Nepali Times
Under My Hat
Survive another breeding season


As you young fellows of reproductive age who have had the pleasure of tying the nuptial knots of holy matrimony this week may have noticed, marriage is not just a popular card game in Nepal.

The institution of marriage is a binding contract between a man and his in laws under which in exchange for the Cosmic Yinyang motorcycle the groom will provide all possible assistance to bring forth new human beings into the planet and live happily ever after until they are reincarnated, at which point he will have to do everything all over again.

No need to worry, though. Those of you addicted to card games will soon realise that you are in familiar territory because marriage is also a gamble. For instance, you could discover on your wedding night that the person you have chosen to be your lawfully wedded husband because he is the son of a mover and shaker is as hairy as a yak and snores like one. You win some and lose some.

But marriage is a compromise and as generations of married couples before us have discovered, the perfect antidote to a snoring spouse is to learn to snore yourself so you can drown out the all-night nasal saxophone on the next pillow and turn a solo concert into a duet.

As someone who has been married for donkey's years since the early Malla period, I have some unsolicited advice to all you newly-weds out there about the birds and the bees and what they do in private. May I?

. l The most important part of a wedding is the marriage party which takes place simultaneously with approximately 15,000 other parties all over town, including the four-party anti-regression torch procession at Bag Bajar. And every one of these jantis has a Sgt Pepper's Lonely Heart's Club Band playing the latest Bollywood hit. This is the acid test: if you survive the band you will survive anything.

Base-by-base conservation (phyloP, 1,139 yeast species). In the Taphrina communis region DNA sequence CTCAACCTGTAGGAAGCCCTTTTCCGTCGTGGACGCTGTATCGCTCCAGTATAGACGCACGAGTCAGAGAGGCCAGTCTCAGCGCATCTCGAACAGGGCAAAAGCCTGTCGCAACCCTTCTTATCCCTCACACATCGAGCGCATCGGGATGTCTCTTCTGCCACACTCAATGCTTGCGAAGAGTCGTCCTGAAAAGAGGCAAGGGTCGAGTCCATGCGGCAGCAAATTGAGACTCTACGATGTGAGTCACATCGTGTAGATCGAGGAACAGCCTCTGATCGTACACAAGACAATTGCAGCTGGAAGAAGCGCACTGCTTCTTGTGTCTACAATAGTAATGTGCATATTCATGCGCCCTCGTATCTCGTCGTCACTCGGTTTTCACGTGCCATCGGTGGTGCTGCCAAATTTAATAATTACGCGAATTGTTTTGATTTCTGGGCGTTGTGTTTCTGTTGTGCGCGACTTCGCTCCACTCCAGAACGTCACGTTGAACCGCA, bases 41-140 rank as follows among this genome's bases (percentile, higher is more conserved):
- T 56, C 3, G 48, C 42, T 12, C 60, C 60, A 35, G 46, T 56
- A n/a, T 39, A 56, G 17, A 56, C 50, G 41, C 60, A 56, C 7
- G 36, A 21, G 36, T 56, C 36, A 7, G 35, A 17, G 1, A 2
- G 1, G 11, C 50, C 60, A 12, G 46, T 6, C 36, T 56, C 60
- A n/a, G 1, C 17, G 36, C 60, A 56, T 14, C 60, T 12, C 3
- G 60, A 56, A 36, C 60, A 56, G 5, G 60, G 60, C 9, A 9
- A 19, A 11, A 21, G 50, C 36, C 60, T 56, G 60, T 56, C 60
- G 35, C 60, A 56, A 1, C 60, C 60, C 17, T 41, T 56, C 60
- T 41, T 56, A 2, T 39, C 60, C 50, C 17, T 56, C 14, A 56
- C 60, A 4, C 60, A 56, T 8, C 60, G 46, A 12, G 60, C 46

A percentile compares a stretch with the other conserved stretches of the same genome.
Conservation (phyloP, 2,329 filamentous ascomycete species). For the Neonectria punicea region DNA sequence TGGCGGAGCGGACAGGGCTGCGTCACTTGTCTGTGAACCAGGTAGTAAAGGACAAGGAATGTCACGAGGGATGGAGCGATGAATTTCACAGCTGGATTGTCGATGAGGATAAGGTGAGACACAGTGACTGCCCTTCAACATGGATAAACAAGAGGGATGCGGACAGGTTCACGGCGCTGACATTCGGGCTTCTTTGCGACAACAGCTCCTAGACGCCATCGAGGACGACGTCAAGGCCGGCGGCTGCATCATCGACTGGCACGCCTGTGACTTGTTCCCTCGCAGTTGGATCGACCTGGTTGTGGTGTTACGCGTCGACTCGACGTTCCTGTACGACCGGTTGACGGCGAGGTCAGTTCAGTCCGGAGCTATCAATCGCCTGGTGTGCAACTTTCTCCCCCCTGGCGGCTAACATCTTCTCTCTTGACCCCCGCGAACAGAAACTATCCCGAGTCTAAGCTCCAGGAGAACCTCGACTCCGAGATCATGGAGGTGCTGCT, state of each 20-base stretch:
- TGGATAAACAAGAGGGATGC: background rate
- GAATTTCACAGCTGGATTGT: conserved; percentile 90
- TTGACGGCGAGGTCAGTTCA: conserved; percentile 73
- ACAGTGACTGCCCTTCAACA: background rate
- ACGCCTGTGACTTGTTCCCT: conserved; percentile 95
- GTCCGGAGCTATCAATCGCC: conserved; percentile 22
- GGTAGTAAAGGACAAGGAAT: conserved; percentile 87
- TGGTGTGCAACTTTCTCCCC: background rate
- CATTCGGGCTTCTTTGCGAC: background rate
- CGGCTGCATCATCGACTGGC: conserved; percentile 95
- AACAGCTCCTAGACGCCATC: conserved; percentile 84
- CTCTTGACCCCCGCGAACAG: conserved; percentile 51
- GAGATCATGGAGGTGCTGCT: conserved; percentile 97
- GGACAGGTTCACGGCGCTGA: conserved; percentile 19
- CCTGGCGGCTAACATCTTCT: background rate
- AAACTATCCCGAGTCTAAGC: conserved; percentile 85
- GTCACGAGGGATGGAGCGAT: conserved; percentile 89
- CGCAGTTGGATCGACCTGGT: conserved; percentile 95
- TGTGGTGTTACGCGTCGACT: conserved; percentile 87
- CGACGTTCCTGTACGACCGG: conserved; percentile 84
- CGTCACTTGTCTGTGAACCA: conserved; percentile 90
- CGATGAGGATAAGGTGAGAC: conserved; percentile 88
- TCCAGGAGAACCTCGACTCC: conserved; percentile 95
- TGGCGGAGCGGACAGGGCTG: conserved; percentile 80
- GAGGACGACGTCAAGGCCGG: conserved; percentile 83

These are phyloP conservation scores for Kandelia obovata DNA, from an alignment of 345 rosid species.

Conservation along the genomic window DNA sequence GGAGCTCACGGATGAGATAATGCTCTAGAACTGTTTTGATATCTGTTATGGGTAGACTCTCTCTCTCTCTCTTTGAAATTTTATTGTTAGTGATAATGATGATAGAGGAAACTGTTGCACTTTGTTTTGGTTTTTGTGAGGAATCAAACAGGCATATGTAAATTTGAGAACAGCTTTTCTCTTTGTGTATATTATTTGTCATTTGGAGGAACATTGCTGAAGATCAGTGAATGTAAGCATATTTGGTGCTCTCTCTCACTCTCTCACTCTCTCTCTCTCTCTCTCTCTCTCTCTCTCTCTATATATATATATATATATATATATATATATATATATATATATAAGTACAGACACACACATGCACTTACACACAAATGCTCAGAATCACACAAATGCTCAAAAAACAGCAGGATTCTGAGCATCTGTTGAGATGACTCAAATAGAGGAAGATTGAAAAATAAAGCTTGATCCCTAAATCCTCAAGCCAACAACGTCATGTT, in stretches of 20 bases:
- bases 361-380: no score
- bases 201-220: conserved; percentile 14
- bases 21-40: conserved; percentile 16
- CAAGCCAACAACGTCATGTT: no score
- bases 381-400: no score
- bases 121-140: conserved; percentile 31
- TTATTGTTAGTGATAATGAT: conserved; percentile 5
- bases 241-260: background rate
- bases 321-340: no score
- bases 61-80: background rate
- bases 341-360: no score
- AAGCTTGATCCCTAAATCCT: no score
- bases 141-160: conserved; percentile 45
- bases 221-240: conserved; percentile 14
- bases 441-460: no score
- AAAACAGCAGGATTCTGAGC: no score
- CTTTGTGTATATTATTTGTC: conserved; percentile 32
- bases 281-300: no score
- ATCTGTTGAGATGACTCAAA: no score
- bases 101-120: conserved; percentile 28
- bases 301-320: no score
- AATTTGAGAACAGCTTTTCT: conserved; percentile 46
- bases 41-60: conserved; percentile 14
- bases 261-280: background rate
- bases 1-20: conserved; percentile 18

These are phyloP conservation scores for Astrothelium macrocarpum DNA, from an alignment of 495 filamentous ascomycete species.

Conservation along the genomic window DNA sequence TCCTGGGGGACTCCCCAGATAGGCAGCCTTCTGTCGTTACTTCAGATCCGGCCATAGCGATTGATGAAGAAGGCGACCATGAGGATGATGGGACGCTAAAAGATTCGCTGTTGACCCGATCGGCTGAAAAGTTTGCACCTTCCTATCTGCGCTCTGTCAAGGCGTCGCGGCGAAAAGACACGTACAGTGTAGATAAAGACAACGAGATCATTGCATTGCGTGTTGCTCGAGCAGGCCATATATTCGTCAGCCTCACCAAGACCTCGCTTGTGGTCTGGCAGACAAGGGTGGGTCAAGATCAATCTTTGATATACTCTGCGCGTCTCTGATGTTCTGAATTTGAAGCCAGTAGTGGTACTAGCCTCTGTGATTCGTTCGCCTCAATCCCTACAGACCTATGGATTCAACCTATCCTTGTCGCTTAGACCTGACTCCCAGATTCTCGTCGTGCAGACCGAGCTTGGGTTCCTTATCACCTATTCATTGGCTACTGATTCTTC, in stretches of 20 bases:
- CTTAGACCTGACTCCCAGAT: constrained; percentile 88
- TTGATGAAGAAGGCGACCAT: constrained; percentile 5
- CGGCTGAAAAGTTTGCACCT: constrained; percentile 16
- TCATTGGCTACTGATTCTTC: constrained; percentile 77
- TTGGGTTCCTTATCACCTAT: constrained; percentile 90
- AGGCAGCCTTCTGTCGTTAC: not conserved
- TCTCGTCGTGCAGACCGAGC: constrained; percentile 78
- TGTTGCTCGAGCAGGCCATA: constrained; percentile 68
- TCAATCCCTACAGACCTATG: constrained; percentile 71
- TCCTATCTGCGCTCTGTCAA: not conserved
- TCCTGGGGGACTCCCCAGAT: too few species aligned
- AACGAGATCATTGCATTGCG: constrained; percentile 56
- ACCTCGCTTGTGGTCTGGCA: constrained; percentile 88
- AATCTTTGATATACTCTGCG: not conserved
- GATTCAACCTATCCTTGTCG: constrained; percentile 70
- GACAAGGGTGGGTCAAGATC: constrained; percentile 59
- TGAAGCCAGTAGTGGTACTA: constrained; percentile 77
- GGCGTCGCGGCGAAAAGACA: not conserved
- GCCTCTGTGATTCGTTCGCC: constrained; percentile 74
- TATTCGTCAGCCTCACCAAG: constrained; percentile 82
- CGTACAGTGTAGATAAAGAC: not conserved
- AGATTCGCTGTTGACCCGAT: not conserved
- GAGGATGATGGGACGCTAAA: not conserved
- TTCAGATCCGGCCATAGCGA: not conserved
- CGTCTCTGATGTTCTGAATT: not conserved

. The wedding night. This is the second most important part of a marriage and the time when couples weigh their pros and cons and decide that, despite the armpit aroma, on the whole cohabitation is a good thing.
. In a marriage one engages in the most intimate acts known to man: holding hands while watching the sun set, sharing Q-tips and listening to each other's stomachs growl.
. For conjugal bliss, a marriage must be filled with love and passion, and one of the most romantic activity you can engage in is the mutual pleasure of squeezing each other's zits.
. Because it's like having a room-mate for life, a marriage is about compromise. Even after 20 years of marriage, for instance, it drives a wife nuts when her husband insists on taking a leak without lifting the seat in an upright position. So, as a compromise, she replaces the loo with a squatting toilet. And this drives the husband nuts.
. Matrimonial harmony comes from strengthening the bonds of marriage by the husband and wife curling up and talking late into the night about the day's happenings. Since men and women are from different planets, sometimes it may seem like the conversation is one-sided as exemplified by this transcript of a clandestinely-recorded dialogue in our household:

Wife: Look, my aim is to keep this place clean, your aim would help. How many times have I told you to lift the bloody seat, I'm warning you I'm going to get a squatter. And can't you screw back the top to the tube after you brush your teeth, you haven't learnt to do a simple thing like that in 25 years, you dork. Are you listening to me or are you completely deaf?
Husband: Unnh?
Wife: I knew it, you aren't listening at all are you? So I can tell you anything I want: no more bed tea, you hear? If you want tea you make it yourself and pour it down your snout. And from tomorrow you wash your Y-fronts yourself, and your filthy socks. Oh, by the way, someone called.
Husband: Whoa, what? Who, when? Did he leave a number? Why didn't you tell me before?

See what I mean? After 25 years in a blissful marriage one learns to filter out all extraneous noise. Great thing, marriage, wouldn't be able to do without it.

(11 JAN 2013 - 17 JAN 2013)